In Israel, a woman in a Jewish marriage must have her husband’s consent to obtain a divorce. A husband may or may not require his wife’s consent to end their marriage. (See above sidebar on marriage and divorce in Israel.)
About seven-in-ten Israeli Jews (69%) say a wife should have the right to divorce her husband without his consent. However, there are differences of opinion among Jews belonging to different subgroups.
Among Orthodox Jews, most Haredim (59%) say a wife should not have the right to divorce her husband unless he consents. And views among Datiim are mixed; 49% favor allowing a wife to end her marriage without her husband’s consent, while 43% oppose this.
Majorities of both Jewish men and women say a wife should have the right to divorce her husband without his consent, although women are more apt than men to say this (75% vs. 62%). This pattern holds across different categories of Jewish religious identity. For example, 34% of Haredi women say a wife should have the right to divorce without her husband’s consent, compared with 22% of Haredi men.
Depending on the Jewish school of thought, a husband may or may not need his wife’s consent to end their Jewish marriage. Overall, roughly seven-in-ten Jews (69%) say a wife’s consent should not be required for a husband to get a divorce – virtually identical to the share saying a husband’s consent should not be necessary for a wife to end her marriage.
Again, there are divides on this issue between Jews belonging to different subgroups, although they are not as large as the differences on the previous question.
Although most Haredim say a wife must have her husband’s consent to seek a divorce, they do not necessarily feel the same way about whether a husband needs his wife’s consent. About half of Haredim in Israel (51%) say a husband should be able to end his marriage without his wife’s consent, while one-third say a wife’s consent should be necessary for divorce.
Datiim look similar to Haredim on this question; roughly half (53%) agree that a husband should not need his wife’s consent to get a divorce, while 37% take the opposite view, saying that a wife’s consent should be necessary.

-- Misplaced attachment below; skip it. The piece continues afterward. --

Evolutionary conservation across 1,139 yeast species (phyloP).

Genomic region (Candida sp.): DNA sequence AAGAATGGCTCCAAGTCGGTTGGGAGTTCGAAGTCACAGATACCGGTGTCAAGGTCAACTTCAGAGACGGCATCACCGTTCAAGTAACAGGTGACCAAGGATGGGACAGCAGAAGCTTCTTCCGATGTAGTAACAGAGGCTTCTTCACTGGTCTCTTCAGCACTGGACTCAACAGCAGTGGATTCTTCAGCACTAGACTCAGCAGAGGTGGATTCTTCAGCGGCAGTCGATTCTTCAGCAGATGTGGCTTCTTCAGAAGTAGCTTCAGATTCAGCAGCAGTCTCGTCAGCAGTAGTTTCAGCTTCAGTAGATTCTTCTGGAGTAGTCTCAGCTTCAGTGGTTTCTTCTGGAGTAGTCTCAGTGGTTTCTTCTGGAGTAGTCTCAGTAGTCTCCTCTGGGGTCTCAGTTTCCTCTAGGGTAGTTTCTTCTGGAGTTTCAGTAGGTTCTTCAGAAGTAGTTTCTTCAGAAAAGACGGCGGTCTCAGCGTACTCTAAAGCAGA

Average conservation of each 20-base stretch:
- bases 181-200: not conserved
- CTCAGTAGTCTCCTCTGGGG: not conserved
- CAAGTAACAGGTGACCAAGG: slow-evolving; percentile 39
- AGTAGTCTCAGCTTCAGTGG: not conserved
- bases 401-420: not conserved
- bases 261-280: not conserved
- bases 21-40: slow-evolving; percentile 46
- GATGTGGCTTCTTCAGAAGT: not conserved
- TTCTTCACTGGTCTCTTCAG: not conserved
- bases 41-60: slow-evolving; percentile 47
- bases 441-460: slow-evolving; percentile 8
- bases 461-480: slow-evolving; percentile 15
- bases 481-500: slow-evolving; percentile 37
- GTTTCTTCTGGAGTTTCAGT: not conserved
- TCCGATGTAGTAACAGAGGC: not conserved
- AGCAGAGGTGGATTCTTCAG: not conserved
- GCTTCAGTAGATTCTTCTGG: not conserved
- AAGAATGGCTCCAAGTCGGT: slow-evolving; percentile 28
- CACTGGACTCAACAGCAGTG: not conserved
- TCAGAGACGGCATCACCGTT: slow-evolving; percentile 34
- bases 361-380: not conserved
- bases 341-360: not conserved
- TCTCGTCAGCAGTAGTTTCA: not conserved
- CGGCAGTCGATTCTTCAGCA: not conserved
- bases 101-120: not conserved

Among Masortim (62%) and Hilonim (80%), the majority view is that a husband should have the right to divorce his wife without her consent, just as they say a wife should have the right to divorce her husband without his consent.
About two-thirds of both Jewish men (69%) and women (68%) say a wife’s consent should not be necessary for a husband to get a divorce.
Arabs in Israel were also asked about the rights of wives and husbands to divorce without their spouse’s consent. Generally, Arabs are more likely than Jews to see the consent of both spouses as a prerequisite for divorce.
Overall, Arabs are about equally likely to say a wife must have a husband’s consent to get divorced (48%) and that a husband must have a wife’s consent to divorce (53%).
Muslim women are more likely than Muslim men to say a wife’s consent should be required for a husband to end his marriage (60% vs. 46%).
- Currently, most public transport in Israel does not run on Shabbat. ↩
- See May 1, 2014. “Focus on Israel: The Christian Communities of Israel.” Israel Ministry of Foreign Affairs. ↩
- The Chief Rabbinate of Israel is recognized by law as the head of religious law and spiritual authority for the Jewish people in Israel. The rabbinate has jurisdiction over many aspects of Jewish life in Israel, including marriage and divorce, burials, conversion, kosher certification and supervision of the holy sites. ↩
- Sharia courts, however, do allow Muslim men to marry Christian or Jewish women. See “The Sharia Courts.” Israel Ministry of Justice. ↩
- For interfaith couples married abroad, divorce in Israel can be obtained through a civil process. See “Marriage Information.” U.S. Citizen Services, Embassy of the United States, Tel Aviv, Israel. ↩
- See “Ki Tetzei.” The Jewish Theological Seminary. ↩
- A rabbi may administer a “forced divorce.” There are specific circumstances referenced within the Torah that allow a rabbi to legally force a gett (if the husband has boils, leprosy, sterility or other ailments). ↩